GM True Lies Redux: A Time to Boycott?

In yesterday’s post about GM’s touting of their TARP payback (with interest!), I asked the following question:

“Unless GM is engaging in financial shell games of a kind that would put Bernie Madoff to shame, how is it possible for a company which posted a $4.3-billion loss for the half year after “emerging” from bankruptcy last summer,  lost $30.9 billion in 2008, and has laid off nearly 65,000 workers over the past year expect to a) build good cars that consumers want to buy, b) keep up payments to unions and union healthcare trust funds, and c) pay back their debt to American taxpayers?”

Clearly, I’m in good company, as American Thinker‘s Joseph Ashby arrived at the same “shell game bordering on fraud” conclusion (UPDATE: HotAir calls “shell game” too):

“So how did a recently bankrupt company which is still hemorrhaging money pay back a multi-billion dollar loan five years early? Could it be that the mountain of bailout cash was much more than turned out to be necessary?

“It’s hard to conclude that the repayment is anything other than a political and marketing ploy where the federal government receives “repayment” with the very same loan money handed out starting in 2008…

“Over-lending on a loan to achieve quick initial repayment (and thus inflate the loan’s perceived value), in the private economy, is called fraud. Where did GM come up with the money? It’s a question that merits asking.”

Ashby then links to FoxNews, which splashes cold water all over GM’s initial triumphant “pay-back” announcement in an article outlining Sen. Chuck Grassley’s (R-IA) letter yesterday to tax-cheat Treasury Secretary Tim Geithner:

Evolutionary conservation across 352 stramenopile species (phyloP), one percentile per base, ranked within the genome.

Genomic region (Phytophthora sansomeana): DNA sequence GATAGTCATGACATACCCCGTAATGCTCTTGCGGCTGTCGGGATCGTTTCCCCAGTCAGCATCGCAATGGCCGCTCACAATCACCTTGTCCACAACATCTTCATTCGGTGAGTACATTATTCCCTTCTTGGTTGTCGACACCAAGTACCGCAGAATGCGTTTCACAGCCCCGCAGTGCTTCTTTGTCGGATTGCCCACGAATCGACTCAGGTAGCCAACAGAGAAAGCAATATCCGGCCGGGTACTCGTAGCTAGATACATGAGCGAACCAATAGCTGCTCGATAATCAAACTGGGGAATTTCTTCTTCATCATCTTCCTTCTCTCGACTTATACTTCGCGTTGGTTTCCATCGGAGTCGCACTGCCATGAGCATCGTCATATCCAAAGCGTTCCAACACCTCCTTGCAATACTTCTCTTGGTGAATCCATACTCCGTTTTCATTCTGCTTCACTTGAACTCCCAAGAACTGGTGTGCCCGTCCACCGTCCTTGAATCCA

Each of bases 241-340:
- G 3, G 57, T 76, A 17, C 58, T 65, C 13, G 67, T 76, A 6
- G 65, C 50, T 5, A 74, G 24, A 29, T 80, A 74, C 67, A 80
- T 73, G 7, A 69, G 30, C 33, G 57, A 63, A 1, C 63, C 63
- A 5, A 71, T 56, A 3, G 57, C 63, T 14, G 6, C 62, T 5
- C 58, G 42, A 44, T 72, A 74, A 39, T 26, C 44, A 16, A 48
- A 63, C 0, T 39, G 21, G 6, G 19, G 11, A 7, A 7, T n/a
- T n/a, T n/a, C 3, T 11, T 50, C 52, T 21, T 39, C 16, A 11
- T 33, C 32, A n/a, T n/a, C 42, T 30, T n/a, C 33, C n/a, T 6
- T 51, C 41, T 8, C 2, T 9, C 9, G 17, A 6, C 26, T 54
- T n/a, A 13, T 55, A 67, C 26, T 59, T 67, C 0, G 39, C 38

“It appears to be nothing more than an elaborate TARP money shuffle…”

“The bottom line seems to be that the TARP loans were ‘repaid’ with other TARP funds in a Treasury escrow account. The TARP loans were not repaid from money GM is earning selling cars, as GM and the administration have claimed in their speeches, press releases and television commercials.” [emphasis mine]

TARP watchdog Neil Barofsky supports Sen. Grassley’s conclusion:

“I think the one thing that a lot of people overlook with this is where they got the money to pay back the loan. And it isn’t from earnings. … It’s actually from another pool of TARP money that they’ve already received,” [Barofsky] said Wednesday. “I don’t think we should exaggerate it too much. Remember that the source of this money is just other TARP money.” 

Barofsky told the Senate Finance Committee the same thing Tuesday, and said the main way for the federal government to earn money out of GM would be through “a liquidation of its ownership interest.” 

Grassley criticized this scenario in his letter. 

The taxpayers are still on the hook, and whether TARP funds are ultimately recovered depends entirely on the government’s ability to sell GM stock in the future. Treasury has merely exchanged a legal right to repayment for an uncertain hope of sharing in the future growth of GM. A debt-for-equity swap is not a repayment.”  [emphasis mine]

I’m torn, here. GM is, at best, deliberately misleading the public; at worst, the company is outright lying to us. I want to suggest a boycott of GM cars (for those who would actually consider buying a GM car in the first place), but if nobody buys their cars, they’ll never pay back the TARP money.